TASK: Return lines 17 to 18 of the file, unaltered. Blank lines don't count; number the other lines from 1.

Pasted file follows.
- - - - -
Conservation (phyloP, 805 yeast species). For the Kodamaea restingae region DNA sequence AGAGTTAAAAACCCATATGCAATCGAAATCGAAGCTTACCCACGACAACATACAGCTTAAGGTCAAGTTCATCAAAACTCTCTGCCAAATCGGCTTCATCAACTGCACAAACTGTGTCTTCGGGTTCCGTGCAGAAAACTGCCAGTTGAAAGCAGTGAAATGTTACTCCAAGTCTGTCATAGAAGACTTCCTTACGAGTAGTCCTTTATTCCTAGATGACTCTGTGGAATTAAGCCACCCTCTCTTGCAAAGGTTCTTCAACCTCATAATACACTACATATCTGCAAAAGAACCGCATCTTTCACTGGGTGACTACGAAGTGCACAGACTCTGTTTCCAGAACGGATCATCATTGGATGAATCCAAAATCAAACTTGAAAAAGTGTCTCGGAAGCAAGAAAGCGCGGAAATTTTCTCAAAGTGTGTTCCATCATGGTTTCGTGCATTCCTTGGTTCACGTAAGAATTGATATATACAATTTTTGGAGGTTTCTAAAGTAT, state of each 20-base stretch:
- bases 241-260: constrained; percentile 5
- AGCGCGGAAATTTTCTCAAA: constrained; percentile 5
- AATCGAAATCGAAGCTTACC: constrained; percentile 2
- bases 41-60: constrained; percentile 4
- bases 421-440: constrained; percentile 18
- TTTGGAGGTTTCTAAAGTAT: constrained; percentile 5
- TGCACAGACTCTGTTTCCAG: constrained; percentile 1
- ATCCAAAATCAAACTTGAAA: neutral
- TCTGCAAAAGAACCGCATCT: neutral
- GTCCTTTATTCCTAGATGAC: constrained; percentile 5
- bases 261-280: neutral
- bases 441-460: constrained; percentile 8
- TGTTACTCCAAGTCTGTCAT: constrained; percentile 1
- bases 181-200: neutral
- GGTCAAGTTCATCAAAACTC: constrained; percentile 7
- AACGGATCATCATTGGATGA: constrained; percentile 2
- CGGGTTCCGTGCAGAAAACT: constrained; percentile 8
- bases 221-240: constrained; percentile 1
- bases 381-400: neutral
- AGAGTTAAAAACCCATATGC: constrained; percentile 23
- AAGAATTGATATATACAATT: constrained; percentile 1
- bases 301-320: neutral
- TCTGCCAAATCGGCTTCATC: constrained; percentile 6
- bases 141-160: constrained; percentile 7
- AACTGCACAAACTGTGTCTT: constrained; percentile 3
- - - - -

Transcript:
- AACGGATCATCATTGGATGA: constrained; percentile 2
- CGGGTTCCGTGCAGAAAACT: constrained; percentile 8